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Insight #2

Hot buttons

"'Minimize danger, maximize reward' is the organizing principle of the brain."- Your Brain at Work, Act 2, Scene 7

I would never have thought this section of the book would have been important to me based on its title – “Derailed by Drama” – but it helped me understand a response I’ve been having a lot lately that’s apparently controlled by my Limbic System. The Limbic System encompasses several parts of the brain and has as one of its main functions the responsibility to continuously make toward and away decisions – causing us to move away from things that threaten us and toward things that reward us.

The hot buttons that trigger my Limbic System away response right now are asking me to serve on a board, do something early in the morning (water ski time), do something social more than two nights a week, do something with people who whine and complain. The away response causes over arousal of the Limbic System and whether the threats are real or imagined, when it’s over aroused the resources available for Prefrontal Cortex functions are reduced. At the same time the Limbic System is pumping out increased amounts of hormones like Adrenaline and Cortisol. You can see the problem here – if you’re asking me to serve on a board I will forget the really good reasons to not be on the board, get flustered and just say “no” in a less than appropriate tone, then back-peddle as I hear the tone and make it worse and worse. That’s why after this happens to us we think later of all the things we should have said that would have made the other person feel better about our “no”.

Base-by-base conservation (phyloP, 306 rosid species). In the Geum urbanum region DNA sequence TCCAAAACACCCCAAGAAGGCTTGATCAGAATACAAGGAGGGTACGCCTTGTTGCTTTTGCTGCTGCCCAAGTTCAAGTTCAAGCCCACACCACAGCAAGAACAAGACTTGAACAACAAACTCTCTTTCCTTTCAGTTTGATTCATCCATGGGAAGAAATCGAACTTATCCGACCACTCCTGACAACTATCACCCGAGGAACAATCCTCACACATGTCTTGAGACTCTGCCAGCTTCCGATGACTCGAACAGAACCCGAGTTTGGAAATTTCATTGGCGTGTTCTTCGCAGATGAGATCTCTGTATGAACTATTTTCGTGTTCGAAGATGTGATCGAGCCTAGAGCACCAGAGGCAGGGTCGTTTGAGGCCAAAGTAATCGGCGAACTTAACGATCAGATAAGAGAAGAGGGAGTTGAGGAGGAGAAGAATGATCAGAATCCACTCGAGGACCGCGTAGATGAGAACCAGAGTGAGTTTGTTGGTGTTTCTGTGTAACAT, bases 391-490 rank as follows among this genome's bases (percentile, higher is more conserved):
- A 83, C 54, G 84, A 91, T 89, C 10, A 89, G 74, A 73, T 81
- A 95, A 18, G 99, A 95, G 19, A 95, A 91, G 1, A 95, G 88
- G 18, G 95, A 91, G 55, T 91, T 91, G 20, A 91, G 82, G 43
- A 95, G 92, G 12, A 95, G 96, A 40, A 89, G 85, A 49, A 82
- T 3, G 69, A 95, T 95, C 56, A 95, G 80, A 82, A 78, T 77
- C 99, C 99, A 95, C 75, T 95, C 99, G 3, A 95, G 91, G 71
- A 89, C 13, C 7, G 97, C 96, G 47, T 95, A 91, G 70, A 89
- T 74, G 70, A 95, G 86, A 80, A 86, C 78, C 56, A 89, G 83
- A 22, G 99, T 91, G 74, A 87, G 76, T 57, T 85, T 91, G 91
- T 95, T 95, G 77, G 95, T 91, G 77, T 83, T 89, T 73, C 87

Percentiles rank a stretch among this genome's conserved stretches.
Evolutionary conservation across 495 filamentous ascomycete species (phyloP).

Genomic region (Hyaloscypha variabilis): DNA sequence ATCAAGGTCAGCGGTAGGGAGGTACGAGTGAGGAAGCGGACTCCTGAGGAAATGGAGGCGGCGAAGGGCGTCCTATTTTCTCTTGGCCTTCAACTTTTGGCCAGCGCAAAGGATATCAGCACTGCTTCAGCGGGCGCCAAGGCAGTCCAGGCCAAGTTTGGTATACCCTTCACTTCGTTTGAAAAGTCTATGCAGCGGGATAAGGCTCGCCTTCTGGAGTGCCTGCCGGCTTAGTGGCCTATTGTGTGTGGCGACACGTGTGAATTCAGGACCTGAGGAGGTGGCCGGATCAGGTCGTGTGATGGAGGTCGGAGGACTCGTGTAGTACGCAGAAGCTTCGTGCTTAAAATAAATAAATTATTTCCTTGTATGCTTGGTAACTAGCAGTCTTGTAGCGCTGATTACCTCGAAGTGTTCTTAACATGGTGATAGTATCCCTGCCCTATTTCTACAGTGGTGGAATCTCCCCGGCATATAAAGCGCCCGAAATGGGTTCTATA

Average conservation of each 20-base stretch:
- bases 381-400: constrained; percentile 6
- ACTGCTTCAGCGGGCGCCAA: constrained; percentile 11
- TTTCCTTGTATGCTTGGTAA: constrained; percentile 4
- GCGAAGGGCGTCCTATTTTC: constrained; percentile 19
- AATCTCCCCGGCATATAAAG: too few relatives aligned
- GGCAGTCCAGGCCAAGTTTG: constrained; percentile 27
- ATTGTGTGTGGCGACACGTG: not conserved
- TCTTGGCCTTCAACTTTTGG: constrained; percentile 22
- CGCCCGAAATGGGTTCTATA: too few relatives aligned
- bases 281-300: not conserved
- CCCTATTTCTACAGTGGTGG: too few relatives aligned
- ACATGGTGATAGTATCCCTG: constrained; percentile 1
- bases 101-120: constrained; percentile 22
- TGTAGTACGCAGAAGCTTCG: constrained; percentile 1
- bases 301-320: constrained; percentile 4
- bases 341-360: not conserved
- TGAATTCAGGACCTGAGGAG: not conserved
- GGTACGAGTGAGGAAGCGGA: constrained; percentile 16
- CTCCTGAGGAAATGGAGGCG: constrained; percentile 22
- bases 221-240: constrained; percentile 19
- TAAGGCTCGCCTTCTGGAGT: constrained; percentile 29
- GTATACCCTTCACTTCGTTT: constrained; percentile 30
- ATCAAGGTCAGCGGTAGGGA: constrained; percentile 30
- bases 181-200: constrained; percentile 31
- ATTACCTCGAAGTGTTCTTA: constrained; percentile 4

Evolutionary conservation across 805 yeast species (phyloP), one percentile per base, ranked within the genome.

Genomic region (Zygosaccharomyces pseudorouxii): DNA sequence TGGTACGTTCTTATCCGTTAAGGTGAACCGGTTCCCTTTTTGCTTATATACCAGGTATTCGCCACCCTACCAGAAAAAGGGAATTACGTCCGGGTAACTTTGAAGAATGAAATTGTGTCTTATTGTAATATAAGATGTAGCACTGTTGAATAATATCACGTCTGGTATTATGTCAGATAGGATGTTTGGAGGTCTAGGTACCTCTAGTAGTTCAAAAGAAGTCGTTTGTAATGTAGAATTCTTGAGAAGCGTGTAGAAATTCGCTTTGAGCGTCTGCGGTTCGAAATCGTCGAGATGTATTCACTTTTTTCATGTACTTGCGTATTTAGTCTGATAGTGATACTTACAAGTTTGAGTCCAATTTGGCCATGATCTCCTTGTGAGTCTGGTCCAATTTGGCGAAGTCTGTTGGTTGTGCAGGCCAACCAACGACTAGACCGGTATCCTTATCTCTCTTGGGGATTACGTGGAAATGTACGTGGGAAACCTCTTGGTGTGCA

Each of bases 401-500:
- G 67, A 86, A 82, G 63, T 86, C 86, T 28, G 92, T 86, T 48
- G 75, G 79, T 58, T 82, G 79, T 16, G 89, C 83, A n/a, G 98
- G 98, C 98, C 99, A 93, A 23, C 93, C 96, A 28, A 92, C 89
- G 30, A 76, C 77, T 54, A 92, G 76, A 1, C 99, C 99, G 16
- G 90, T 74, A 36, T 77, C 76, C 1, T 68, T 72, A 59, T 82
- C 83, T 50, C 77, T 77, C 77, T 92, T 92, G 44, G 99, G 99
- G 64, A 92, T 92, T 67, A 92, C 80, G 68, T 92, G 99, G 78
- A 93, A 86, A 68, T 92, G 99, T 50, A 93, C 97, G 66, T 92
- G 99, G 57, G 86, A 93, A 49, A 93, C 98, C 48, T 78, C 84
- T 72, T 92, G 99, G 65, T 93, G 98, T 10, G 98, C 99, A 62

What can we do? Trying not to feel the emotion doesn’t work because this action uses valuable Prefrontal Cortex resources causing us to make even more mistakes in what we’re doing or saying. Lucky for us it’s not just the Limbic System that gets aroused. Increasing arousal in the Prefrontal Cortex takes away resources from the Limbic System! We can increase arousal in the Prefrontal Cortex when we feel a strong emotion by stopping to put a word or two to describe how we feel – frustrated, overwhelmed, angry. This labeling is a Prefrontal Cortex function and it allows us to get control of our feelings because it stops the Limbic System away response. Even better is that over time and with practice labeling our emotions can become automatic i.e. no longer using the resources of the Prefrontal Cortex.

Everything boils down to the abilities and the limitations of the Prefrontal Cortex. This book will (I know you’ve heard this before, but this time it’s for real) really change the way you do everything if you work towards those abilities. I can already see a change in my completion of tasks. It’s very reinforcing!

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Get Your Brain at Work on Amazon.

David Rock

I have been interested in ‘what makes us tick’ since as early as I can remember, and my personal interest in brain research has been there since my teens.